Pediatric Inpatient Services
Your child has been admitted to the WakeMed Pediatric Inpatient Service through the Children’s Hospital. We know that having a child in the hospital is a stressful and often unexpected event, and we want to make your child’s hospital stay as comfortable as possible. It is our job to help you understand your child’s condition, the plan of care, and the likely course of illness. Below you will find a brief description of the staff who will care for your child and what to expect while you are in the hospital.
Who are the members of the medical team?
The team of providers caring for your child will consist of an attending (supervising) doctor and either a nurse practitioner or team of resident doctors.
Our attending doctors, also known as pediatric hospitalists or hospital pediatricians, are board-certified pediatricians who specialize in the care of hospitalized and critically ill children. They personally care for the majority of children who are admitted to any part of the Children’s Hospital. The attending doctor is in charge of your child’s care, and works with and supervises the care provided by other staff members, including nurse practitioners, resident doctors, and medical students. One of our attending doctors will see your child on the day of admission and every day thereafter, though your child may have different doctors during your stay.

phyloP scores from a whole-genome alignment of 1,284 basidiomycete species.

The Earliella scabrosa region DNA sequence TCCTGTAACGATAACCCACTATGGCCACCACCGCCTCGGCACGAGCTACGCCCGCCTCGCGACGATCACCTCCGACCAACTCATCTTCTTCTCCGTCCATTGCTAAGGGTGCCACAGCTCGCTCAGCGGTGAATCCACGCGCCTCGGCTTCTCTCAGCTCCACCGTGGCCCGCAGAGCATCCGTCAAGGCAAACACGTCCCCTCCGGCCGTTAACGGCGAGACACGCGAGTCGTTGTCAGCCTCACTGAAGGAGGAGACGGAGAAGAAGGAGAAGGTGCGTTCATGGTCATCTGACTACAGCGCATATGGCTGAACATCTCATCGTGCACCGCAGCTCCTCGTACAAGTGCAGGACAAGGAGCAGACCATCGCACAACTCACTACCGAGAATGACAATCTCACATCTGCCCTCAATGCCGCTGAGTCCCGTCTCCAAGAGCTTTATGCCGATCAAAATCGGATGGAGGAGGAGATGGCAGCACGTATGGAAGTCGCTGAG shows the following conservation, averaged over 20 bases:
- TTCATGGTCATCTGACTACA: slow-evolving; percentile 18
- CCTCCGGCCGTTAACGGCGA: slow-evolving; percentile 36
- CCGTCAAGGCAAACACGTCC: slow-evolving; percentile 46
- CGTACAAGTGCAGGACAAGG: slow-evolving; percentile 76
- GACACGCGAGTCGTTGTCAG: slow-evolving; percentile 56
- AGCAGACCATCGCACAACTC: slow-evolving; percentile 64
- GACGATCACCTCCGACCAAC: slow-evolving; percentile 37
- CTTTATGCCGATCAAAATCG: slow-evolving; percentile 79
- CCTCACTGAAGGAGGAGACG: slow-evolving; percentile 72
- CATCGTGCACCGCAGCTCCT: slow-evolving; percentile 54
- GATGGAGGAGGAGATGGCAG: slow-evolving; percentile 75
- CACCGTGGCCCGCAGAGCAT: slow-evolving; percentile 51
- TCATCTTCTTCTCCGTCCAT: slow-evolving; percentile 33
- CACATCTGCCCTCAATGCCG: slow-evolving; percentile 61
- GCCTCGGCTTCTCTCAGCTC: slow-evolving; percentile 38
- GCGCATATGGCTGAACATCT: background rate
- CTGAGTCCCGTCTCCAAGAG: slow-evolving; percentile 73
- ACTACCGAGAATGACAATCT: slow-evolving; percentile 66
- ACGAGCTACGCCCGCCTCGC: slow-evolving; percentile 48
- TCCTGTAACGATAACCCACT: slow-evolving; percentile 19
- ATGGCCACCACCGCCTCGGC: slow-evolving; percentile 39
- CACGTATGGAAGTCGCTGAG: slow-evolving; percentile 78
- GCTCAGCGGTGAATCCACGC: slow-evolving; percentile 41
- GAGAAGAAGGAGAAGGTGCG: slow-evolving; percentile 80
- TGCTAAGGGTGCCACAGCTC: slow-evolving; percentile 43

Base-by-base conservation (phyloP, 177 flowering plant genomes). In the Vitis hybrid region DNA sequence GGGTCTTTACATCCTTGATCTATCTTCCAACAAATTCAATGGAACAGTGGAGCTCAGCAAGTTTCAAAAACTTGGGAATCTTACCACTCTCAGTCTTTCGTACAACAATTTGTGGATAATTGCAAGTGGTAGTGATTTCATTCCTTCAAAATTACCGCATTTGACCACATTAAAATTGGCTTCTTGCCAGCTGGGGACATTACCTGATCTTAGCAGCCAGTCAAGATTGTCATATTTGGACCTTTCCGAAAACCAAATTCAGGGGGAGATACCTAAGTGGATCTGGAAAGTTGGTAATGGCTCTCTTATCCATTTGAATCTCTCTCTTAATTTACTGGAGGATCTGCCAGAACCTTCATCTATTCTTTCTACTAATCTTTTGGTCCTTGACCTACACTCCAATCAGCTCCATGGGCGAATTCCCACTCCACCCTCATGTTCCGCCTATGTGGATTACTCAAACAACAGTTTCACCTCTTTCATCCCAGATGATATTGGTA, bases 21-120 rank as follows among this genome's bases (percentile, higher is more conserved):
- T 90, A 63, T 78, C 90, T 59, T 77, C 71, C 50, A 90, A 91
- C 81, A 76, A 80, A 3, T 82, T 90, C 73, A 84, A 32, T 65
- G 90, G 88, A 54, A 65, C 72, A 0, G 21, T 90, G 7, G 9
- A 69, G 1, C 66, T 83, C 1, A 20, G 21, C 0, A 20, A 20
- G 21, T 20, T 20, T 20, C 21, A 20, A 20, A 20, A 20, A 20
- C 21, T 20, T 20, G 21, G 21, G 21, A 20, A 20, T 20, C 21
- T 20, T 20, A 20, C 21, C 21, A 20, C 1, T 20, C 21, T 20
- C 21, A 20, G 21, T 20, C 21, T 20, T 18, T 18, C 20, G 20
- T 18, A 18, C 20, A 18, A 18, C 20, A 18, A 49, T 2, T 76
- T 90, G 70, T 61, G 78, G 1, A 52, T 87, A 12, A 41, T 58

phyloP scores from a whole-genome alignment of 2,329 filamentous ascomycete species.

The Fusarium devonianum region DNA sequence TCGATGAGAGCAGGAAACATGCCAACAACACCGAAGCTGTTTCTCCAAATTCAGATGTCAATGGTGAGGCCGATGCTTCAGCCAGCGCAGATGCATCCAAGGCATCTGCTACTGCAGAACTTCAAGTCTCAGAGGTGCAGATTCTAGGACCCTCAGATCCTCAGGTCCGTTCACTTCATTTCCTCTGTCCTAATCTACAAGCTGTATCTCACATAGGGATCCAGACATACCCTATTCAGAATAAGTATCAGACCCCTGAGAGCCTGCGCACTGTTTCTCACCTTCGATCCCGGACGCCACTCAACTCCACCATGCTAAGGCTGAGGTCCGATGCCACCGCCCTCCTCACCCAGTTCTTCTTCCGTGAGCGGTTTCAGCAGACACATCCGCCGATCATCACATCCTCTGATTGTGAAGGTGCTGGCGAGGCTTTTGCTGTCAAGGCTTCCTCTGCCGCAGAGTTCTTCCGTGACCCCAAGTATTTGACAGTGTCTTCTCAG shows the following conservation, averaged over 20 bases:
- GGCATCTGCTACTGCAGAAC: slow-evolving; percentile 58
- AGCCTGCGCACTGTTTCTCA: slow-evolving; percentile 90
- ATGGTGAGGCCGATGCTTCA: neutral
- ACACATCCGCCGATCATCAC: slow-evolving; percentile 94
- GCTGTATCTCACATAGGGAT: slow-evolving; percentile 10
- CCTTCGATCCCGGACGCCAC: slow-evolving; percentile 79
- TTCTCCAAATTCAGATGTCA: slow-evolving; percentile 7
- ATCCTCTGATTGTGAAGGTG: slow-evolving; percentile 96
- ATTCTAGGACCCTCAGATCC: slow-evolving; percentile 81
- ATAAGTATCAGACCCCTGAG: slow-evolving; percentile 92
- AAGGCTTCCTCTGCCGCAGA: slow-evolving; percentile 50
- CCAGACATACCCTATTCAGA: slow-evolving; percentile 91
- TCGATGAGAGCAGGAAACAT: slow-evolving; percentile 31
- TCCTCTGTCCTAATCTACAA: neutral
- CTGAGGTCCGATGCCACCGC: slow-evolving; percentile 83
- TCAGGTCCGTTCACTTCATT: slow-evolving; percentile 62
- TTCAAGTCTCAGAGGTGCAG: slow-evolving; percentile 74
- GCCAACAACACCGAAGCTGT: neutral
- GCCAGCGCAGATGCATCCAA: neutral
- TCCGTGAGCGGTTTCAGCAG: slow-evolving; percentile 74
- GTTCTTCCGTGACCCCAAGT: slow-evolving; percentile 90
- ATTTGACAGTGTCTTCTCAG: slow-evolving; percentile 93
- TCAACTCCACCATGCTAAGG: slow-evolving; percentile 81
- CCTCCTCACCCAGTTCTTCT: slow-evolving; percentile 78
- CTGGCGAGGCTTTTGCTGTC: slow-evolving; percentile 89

Our team includes several nurse practitioners (NPs) who specialize in the comprehensive care of hospitalized children and have many years of pediatric experience.
A nurse practitioner is an advanced practice nurse with a Master’s degree in nursing.
NPs are credentialed by the hospital and certified by a national credentialing board.
Resident physicians are doctors in training. They have earned their medical degree and are now completing a residency at UNC-Chapel Hill or Duke University to gain further expertise in pediatrics. Residents may also be accompanied by medical students who participate in the care of your child for their education, but do not have a formal role in any medical decision-making.
Other Team Members
Doctors and NPs from other specialties, such as surgery, neurology, etc. may also be involved with your child’s care. They will offer recommendations and be closely involved in the decision-making process.
How does the admission process work?
The decision to admit your child to the hospital for further care is made either by your primary pediatrician or by an emergency department doctor. After the decision has been made to admit your child, you will most likely first be seen by a resident doctor or a nurse practitioner. This provider will obtain a medical history from you and examine your child. He or she may also order blood work, X-rays, or other tests.